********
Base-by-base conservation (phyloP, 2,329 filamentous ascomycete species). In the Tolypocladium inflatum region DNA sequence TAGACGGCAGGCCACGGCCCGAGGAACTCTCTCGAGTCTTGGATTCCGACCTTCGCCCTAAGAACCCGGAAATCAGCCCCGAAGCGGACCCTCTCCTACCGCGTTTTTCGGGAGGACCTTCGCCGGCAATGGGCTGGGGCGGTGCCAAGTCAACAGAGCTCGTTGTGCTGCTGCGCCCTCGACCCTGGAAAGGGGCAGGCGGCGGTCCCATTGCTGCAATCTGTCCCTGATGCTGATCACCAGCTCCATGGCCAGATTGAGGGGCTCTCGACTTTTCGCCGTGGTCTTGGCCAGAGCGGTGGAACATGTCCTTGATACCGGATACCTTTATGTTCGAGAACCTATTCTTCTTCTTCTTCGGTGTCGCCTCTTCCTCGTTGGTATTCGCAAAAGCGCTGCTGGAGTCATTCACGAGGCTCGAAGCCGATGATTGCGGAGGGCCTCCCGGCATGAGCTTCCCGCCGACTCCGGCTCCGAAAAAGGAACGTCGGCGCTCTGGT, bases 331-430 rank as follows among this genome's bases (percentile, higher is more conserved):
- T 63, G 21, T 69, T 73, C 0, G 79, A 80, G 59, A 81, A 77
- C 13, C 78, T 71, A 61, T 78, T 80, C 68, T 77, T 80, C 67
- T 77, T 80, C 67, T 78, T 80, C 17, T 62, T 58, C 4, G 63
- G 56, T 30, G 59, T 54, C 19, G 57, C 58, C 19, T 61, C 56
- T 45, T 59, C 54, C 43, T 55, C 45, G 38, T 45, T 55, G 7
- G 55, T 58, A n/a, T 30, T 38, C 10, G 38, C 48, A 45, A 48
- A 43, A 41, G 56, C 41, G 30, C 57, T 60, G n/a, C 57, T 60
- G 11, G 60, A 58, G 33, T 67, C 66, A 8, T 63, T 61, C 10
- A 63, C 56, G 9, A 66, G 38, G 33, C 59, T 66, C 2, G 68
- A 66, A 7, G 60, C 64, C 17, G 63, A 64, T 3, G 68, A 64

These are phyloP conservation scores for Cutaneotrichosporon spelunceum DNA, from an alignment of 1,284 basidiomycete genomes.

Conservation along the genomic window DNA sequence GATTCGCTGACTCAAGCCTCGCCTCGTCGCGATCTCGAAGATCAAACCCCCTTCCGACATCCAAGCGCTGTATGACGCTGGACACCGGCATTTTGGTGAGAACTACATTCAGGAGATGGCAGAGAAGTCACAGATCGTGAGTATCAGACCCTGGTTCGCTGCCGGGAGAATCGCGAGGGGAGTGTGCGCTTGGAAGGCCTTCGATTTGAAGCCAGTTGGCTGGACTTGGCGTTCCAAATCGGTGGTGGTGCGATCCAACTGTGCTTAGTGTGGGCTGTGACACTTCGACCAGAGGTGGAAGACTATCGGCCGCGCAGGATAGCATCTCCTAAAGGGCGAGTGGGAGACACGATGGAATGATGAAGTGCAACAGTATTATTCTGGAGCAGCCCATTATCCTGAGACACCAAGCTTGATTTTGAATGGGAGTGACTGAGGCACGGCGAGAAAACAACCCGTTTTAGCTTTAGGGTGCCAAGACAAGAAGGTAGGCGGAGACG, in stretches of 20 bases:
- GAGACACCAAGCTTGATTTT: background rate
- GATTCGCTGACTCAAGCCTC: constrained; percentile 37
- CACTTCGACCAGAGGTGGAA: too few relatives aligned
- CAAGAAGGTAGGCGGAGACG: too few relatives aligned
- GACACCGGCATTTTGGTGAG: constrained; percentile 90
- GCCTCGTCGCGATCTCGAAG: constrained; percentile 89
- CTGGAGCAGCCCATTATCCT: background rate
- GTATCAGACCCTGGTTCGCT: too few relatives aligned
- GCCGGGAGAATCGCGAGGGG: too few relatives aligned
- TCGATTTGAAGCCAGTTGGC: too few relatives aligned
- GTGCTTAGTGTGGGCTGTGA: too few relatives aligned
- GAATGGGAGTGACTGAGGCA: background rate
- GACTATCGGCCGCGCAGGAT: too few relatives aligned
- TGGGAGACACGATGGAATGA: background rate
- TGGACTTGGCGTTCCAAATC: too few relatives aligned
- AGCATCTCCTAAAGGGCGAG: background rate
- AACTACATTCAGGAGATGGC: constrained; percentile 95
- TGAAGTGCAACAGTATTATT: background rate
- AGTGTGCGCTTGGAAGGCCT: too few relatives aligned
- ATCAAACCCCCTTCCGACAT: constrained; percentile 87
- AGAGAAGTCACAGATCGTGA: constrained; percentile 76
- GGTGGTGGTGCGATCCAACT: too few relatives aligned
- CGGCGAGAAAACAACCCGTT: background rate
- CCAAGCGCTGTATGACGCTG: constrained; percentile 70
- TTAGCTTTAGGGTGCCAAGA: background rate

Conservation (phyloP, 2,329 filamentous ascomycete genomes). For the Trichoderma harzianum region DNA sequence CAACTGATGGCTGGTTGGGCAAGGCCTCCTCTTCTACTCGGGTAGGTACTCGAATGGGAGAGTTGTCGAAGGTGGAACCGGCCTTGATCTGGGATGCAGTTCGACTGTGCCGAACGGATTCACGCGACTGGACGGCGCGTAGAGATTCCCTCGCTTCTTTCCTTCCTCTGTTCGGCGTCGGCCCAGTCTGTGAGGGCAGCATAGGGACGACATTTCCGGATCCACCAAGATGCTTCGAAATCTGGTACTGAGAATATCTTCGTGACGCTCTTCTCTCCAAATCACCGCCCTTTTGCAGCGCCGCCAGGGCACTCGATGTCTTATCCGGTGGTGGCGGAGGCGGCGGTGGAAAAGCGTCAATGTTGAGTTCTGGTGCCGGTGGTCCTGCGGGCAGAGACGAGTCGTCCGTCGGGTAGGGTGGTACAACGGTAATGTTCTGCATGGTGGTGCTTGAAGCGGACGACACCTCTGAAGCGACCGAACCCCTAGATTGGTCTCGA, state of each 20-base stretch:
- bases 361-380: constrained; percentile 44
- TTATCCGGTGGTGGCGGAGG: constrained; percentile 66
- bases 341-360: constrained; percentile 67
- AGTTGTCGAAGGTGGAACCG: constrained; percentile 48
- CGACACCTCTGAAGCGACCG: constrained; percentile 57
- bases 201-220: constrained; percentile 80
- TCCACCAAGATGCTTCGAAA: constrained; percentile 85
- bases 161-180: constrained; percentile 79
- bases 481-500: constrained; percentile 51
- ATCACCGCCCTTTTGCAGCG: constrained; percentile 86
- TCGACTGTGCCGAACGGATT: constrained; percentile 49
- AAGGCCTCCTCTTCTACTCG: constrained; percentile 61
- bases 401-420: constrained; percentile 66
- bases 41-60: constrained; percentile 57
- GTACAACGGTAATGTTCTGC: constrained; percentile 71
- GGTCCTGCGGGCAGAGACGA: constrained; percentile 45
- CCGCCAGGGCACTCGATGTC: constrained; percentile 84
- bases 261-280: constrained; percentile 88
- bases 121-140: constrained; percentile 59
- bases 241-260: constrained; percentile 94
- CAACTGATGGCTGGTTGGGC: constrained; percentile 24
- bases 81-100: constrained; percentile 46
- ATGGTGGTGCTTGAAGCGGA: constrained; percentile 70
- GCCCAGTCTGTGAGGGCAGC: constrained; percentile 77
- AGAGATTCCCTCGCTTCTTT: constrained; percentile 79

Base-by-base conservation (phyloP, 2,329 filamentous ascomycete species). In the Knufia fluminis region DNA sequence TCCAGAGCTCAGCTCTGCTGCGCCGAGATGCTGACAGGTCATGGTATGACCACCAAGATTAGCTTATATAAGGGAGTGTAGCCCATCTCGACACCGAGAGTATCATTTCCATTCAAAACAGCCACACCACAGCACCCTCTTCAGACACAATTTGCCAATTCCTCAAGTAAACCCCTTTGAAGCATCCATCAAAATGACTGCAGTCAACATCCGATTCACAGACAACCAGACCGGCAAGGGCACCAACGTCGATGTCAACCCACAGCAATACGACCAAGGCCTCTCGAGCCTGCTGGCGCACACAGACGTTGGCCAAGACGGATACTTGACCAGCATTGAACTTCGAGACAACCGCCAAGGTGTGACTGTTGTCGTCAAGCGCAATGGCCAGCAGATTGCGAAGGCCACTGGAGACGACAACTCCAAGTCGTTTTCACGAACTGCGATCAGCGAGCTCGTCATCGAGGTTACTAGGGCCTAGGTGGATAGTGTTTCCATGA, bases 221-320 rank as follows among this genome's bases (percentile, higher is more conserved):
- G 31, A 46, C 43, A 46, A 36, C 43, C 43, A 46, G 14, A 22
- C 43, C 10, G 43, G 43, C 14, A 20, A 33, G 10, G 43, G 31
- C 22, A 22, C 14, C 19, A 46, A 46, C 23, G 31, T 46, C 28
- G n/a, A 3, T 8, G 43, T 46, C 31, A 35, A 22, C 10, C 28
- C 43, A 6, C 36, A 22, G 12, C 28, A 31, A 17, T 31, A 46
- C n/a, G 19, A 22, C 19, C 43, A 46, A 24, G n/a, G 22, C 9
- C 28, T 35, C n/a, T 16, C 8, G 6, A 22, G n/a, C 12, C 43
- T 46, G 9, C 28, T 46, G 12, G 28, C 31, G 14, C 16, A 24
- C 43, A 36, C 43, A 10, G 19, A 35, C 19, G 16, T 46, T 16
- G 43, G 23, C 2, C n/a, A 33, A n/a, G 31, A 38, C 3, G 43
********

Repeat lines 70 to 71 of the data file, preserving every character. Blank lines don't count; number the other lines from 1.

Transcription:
- C 43, A 6, C 36, A 22, G 12, C 28, A 31, A 17, T 31, A 46
- C n/a, G 19, A 22, C 19, C 43, A 46, A 24, G n/a, G 22, C 9